Understanding Post-Traumatic Stress Disorder

A cropped shot of a caring mother consoling her adult son.

Any traumatic experience that includes the threat of danger can affect a person’s psyche, and those effects can linger. When they begin to cause significant impairment, the person may be dealing with Post-Traumatic Stress Disorder (PTSD). PTSD is a mental condition triggered by the experience or the threat of terrifying situations like death, major injury, or sexual violation. It often affects people at the center of these horrible events, but can also occur in those who have witnessed something horrifying or simply learned of such an event happening to their loved ones.

Recognizing the symptoms of PTSD

PTSD is a complicated condition. While it is often associated with soldiers returning from combat, anyone can develop PTSD. Experiences as diverse as rape, child abuse, car accidents, natural disasters, fires, robberies, and terrorist attacks may lead to PTSD. The Mayo Clinic divides the symptoms of PTSD into four main categories:

1. Intrusive memories

This includes reliving a terrible event or living with ongoing fear after an event has passed. This distress can be triggered by something that reminds someone of the traumatic event, but it can also occur randomly. Intrusive memories include flashbacks, episodes where a person is disconnected from the present and re-experiencing a previous trauma.

2. Avoidance

Avoidance is exactly how it sounds: someone who has experienced a traumatic event avoids speaking about the event, dealing with the event, or experiencing anything that may trigger memories of the event. Avoidance may significantly impair a sufferer’s life because it allows negative feeling to build up. For instance, a person with PTSD due to a car accident may not be able to ride in cars, keeping him or her from engaging in basic life activities.

3. Negative changes in thinking and mood

Feeling numb or detached, lacking interest in things a person once enjoyed, difficulty managing relationships, feeling poorly about one’s self — all of these are negative changes a person with PTSD may experience. These changes can be so significant that they alter an individual’s personality and change the nature of his or her close relationships.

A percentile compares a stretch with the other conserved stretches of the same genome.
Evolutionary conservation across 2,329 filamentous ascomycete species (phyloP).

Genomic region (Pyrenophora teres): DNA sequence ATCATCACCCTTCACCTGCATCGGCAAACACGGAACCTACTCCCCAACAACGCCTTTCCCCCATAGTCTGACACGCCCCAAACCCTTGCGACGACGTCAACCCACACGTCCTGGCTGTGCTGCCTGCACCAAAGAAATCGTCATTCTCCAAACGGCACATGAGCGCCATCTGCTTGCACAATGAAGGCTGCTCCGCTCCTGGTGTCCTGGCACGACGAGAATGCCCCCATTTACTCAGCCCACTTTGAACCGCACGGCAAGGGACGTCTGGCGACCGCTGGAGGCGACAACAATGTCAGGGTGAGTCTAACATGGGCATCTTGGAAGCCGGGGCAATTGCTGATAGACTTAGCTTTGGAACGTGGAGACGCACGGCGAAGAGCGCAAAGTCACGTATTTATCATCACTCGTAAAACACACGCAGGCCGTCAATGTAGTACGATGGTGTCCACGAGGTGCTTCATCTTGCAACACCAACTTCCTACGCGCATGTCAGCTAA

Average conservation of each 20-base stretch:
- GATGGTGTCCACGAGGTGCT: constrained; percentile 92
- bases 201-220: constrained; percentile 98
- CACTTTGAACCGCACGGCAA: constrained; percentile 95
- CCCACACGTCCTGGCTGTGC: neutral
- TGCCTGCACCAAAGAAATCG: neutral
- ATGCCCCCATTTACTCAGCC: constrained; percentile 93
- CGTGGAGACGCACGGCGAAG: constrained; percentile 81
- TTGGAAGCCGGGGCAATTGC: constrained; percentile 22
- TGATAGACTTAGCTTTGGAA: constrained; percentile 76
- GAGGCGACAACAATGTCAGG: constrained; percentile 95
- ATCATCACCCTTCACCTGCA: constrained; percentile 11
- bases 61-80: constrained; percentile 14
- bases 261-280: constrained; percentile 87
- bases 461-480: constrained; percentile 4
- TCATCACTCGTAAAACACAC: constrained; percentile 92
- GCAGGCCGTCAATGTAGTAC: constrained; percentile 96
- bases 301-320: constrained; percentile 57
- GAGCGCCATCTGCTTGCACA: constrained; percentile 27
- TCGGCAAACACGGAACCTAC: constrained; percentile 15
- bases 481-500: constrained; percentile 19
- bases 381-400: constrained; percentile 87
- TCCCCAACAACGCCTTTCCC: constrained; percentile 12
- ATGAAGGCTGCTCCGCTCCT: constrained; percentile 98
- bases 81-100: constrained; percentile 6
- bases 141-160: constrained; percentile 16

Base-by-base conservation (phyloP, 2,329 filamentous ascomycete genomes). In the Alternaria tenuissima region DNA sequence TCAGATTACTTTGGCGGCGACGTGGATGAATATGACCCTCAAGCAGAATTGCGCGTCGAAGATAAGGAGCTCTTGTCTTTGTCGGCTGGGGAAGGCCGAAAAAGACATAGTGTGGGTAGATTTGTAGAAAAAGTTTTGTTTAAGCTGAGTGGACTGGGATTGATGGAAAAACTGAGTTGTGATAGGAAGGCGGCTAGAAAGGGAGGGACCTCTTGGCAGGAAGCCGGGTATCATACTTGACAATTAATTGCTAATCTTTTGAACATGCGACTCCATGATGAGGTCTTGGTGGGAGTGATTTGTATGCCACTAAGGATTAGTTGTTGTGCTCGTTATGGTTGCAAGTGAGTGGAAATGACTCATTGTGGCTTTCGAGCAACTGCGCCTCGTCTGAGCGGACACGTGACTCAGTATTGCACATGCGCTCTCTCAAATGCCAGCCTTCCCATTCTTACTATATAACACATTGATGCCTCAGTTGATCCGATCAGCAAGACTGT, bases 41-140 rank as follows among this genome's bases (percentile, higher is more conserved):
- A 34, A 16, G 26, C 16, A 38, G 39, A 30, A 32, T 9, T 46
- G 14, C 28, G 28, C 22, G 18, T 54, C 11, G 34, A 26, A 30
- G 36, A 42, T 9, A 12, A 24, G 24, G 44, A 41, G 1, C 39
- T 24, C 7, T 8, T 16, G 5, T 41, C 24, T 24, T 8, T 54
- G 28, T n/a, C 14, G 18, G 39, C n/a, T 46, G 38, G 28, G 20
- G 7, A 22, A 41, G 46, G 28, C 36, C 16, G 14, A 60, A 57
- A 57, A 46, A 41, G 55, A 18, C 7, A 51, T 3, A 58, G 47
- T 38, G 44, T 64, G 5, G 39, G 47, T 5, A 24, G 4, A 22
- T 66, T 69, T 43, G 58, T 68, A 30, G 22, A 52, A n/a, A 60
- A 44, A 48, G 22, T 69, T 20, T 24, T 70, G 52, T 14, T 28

4. Changes in emotional reaction

Ranging from minor to extreme, changes in mood may make someone easily startled, constantly depressed, or even outwardly violent. A sufferer may also begin to experience many new, negative emotions like guilt, shame, and guardedness. Left untreated, these changes can grow into self-destructive behavior.

Symptoms from PTSD can be extremely disruptive. PTSD can affect a person’s ability to care for a family or maintain a job. It can also lead to other mental conditions like depression, substance abuse, or suicidal thoughts.

A diagnosis of PTSD is one first step toward getting treatment

A person may experience PTSD for a short period of time, or the condition may be chronic. This is why it is important for a sufferer to get diagnosed by a professional in order to get the proper care. According to the National Institute of Mental Health, to be diagnosed with PTSD a person must have:

  • At least one re-experiencing symptom, like an intrusive memory or flashback
  • At least two hyperarousal symptoms, like negative changes in mood or emotional reaction
  • At least three avoidance symptoms

If you or a loved one experience symptoms of PTSD, take the time to learn about treatment options.

Treatment of PTSD

Treating an individual for PTSD depends largely on the affected person. Family or group therapy, exposure therapy (ET), and medications may be options. For veterans with PTSD, the U.S. Department of Veteran Affairs (VA) recommends cognitive therapy. Cognitive therapy helps a person with PTSD examine the thoughts that cause distress or discomfort and then work to replace those thoughts. Cognitive therapy also helps people move past blaming themselves for a negative event, which can contribute to the healing process.

For a detailed list of treatments that are available to veterans, you can download a treatment summary from the VA.

Seeking help in an emergency

If you believe that you or someone you love has PTSD, reach out to a professional for assistance. Treatment for PTSD is evolving as more and more soldiers return home from the wars in Iraq and Afghanistan, and there is more research than ever before into treatment options that can bring you or your loved one some relief. It is important to keep in mind that traumatic events come in any number of packages and every person handles trauma differently. Likewise, there are different treatments available for people with different dispositions.

Pay close attention if you believe someone you love may be suffering from PTSD; some studies have linked the condition to suicidal thoughts. The VA points out some treatment success in using prolonged ET or Cognitive Processing Therapy (CPT) in reducing suicidal ideation in patients with PTSD.

If you are concerned that a loved one has had suicidal thoughts because of PTSD, reach out for help immediately. You can always call 911 or the National Suicide Prevention Lifeline at 1-800-273-TALK (8255).